The National Survey of Student Engagement
HOW IT WORKS: "Nessie" measures how students spend their time. Research shows that students who study moreand do more activities outside of schooltend to become happier, higher-achieving graduates. Following that logic, the survey asks how students spend their free time and what courses they take.
SCORING: The assessment provides feedback to schools so that they may better engage students on campus.
SAMPLE QUESTION: During the current school year, about how often have you done each of the following?
• Asked questions in class or contributed to class discussions
• Made a class presentation
• Prepared two or more drafts of a paper or assignment before turning it in
• Tutored or taught other students (paid or voluntary)
• Participated in a community-based project (e.g., service learning) as part of a regular course
• Had serious conversations with students of a race or ethnicity different from your own.
The Collegiate Learning Assessment
HOW IT WORKS: The CLA is administered to freshmen and again to seniors to measure how much they learn while on campus. It does not measure knowledge itself but, rather, critical thinking, analytical reasoning, and writing.
SCORING: Rates schools, not individual students, comparing freshmen with seniors and colleges to one another.
SAMPLE QUESTION: You are the assistant to the president of a company that makes electronic and navigational equipment. A saleswoman for the company has recommended the company buy a private plane, a SwiftAir 235, for making sales calls. She was just about to approve the purchase when there was an accident involving a SwiftAir 235. You are provided with information including:
Articles about the accident; a federal accident report on in-flight breakups in single-engine planes; charts on SwiftAir's performance; an Amateur Pilot article comparing SwiftAir 235 to similar planes; pictures and descriptions of SwiftAir Models 180 and 235.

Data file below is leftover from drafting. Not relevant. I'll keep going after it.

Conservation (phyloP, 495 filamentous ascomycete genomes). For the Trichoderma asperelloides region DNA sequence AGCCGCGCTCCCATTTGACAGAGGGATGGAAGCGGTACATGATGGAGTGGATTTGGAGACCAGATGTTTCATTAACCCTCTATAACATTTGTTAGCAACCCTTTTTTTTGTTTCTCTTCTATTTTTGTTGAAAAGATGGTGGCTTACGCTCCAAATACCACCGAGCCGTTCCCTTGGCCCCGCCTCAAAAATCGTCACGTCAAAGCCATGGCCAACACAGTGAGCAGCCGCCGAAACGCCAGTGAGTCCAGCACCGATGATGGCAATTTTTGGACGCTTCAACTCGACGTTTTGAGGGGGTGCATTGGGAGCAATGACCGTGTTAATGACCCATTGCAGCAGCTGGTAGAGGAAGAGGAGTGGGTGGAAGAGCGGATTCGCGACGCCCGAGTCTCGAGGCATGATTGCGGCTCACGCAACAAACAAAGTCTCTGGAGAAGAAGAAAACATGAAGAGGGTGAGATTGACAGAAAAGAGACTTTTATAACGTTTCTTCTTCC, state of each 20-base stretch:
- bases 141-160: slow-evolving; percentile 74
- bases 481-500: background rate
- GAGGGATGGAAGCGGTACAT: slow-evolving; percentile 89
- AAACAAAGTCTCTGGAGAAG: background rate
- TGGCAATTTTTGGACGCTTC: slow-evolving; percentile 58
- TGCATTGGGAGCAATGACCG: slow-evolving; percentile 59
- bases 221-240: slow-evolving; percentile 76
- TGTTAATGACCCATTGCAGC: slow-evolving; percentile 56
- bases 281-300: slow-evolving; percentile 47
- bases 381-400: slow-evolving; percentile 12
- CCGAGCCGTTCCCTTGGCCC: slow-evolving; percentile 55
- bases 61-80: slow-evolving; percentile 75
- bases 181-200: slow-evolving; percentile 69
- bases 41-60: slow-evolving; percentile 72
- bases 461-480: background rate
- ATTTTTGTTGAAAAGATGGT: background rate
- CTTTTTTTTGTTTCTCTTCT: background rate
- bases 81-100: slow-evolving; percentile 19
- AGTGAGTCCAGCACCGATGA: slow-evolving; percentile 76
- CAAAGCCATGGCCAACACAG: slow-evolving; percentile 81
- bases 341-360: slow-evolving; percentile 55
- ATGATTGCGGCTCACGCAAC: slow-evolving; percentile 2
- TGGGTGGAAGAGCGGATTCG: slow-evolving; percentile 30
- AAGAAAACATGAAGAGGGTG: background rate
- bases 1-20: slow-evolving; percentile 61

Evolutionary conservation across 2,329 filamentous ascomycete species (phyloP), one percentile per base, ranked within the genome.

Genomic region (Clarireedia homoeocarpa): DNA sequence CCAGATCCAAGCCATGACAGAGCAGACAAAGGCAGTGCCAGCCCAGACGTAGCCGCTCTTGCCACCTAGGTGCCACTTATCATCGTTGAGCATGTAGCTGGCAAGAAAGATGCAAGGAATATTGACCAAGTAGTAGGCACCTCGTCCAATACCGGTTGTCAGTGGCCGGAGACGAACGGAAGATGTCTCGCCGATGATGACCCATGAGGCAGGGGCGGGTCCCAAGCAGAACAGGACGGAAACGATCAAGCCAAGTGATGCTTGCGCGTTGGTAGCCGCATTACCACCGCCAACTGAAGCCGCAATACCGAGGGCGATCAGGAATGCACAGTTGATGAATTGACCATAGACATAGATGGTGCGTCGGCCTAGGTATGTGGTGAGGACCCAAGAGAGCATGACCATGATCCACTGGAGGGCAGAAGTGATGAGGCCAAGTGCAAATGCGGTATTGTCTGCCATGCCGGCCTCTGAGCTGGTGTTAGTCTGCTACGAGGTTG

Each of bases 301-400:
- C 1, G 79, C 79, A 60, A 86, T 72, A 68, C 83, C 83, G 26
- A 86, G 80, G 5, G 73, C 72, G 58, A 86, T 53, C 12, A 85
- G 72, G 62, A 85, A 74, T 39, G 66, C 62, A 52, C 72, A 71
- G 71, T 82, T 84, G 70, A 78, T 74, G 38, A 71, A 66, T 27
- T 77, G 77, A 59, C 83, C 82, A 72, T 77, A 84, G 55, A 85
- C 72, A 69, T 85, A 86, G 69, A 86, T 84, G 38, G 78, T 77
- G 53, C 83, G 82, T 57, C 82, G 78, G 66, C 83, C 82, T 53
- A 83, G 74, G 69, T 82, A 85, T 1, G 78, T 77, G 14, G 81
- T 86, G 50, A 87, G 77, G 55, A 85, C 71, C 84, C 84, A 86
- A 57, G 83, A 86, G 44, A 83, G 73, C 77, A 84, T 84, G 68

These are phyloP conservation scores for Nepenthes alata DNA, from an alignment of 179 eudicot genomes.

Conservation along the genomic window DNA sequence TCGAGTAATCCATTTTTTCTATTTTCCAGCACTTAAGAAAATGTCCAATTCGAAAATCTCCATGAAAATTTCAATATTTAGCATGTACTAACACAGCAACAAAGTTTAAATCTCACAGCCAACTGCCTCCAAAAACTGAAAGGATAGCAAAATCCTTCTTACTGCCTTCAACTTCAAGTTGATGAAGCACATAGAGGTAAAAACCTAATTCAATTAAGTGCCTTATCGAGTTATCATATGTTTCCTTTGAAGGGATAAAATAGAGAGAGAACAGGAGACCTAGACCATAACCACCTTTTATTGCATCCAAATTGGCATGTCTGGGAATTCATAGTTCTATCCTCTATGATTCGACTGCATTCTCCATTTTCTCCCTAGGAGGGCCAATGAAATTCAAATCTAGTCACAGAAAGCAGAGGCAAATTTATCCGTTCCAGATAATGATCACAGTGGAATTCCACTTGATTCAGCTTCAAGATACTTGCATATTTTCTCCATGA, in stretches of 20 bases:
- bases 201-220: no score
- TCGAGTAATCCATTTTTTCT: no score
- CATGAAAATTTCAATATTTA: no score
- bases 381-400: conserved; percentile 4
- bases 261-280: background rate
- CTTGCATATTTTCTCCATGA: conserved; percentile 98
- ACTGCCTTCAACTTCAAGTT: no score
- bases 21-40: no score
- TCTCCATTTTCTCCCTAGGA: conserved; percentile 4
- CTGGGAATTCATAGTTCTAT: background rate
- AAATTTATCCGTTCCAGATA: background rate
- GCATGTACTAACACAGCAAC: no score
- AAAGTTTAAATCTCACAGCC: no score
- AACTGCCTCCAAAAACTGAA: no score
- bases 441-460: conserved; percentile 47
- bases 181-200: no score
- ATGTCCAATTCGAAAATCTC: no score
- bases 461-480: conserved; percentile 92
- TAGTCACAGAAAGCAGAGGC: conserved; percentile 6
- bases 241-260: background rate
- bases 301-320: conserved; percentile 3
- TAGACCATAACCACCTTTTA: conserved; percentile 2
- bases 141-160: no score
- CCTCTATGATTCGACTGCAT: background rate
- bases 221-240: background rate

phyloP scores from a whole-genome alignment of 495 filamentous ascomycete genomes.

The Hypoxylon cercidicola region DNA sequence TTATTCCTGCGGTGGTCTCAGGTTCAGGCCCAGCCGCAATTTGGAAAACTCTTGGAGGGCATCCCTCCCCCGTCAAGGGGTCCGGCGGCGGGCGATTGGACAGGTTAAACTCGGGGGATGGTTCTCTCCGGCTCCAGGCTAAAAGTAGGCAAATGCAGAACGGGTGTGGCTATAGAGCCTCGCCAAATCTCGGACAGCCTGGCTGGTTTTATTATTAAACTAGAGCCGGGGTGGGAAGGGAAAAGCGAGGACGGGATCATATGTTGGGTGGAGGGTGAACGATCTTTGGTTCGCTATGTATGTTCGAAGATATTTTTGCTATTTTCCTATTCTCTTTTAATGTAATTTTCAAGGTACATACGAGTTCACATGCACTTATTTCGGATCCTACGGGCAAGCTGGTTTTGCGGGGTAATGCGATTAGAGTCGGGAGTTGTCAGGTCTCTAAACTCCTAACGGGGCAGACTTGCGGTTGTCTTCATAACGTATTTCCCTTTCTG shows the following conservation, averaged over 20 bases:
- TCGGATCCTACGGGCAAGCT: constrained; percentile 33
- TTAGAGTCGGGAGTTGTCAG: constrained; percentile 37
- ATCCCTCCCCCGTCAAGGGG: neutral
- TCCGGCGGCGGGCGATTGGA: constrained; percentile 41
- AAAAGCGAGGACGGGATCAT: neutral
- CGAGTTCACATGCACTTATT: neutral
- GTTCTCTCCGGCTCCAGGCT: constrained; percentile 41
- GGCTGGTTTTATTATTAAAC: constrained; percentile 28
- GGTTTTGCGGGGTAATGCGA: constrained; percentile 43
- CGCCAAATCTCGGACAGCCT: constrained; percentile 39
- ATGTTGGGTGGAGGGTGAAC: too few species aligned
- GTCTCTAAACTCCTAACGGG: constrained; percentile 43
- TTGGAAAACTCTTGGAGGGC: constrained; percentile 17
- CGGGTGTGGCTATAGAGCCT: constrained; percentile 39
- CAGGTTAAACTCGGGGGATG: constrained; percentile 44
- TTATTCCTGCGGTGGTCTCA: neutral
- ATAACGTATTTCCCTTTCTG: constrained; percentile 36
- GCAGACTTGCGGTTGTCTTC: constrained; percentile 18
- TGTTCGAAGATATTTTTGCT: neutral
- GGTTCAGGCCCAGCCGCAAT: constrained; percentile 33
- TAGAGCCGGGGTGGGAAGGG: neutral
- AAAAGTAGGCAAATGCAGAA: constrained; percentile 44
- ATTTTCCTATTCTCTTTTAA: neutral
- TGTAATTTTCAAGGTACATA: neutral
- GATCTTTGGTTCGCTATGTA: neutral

Prepare a memo that addresses what data support or refute the claim that the SwiftAir 235 wing leads to more in-flight breakups, what other factors might have contributed to the accident, and your recommendation about buying the plane.
Collegiate Assessment of Academic Proficiency
HOW IT WORKS: CAAP is given to incoming students and then again to the same students, usually at the end of sophomore, junior, or senior year. With essays and multiple-choice sections, it tests reading, writing, math, science, and critical-thinking skills.
SCORING: The results from each of the exams allow schools to track specific students over time and compare them directly with students from other schools.
SAMPLE QUESTION: Students read a passage explaining Aristotle's and Galileo's conflicting theories of the physics of falling objects, then answer four questions. One is:
A book dropped from a height of 1 meter falls to the floor in tseconds. To be consistent with Aristotle's views, from what height, in meters, should a book three times as heavy be dropped so that it will fall to the floor in the same amount of time?
(The correct answer is D.)
ICT Literacy Assessment
HOW IT WORKS: The Information and Communications Technology test measures technological literacyhow well students can parlay computer skills into real knowledge. Students complete tasks that require sifting through multiple information sourcesE-mails, Web articles, chartsand decide which sources are most useful.
SCORING: Students receive a detailed report analyzing their strengths and weaknesses and offering suggestions for improvement. They also get a percentile rank.
SAMPLE QUESTION: The office manager asks in an E-mail: "Can you help me find a good source of products for left-handers? I'd like a wide range of merchandise, product guarantees, and an online catalog. Discounts would also be a plus."
You've received E-mails about three potential sources; now you want to combine the information into a single table and rank the possibilities.
Sources for sample tests: Hechinger Institute, Educational Testing Service, ACT, the NSSE Institute, and Council for Aid to Education
This story appears in the March 12, 2007 print edition of U.S. News & World Report.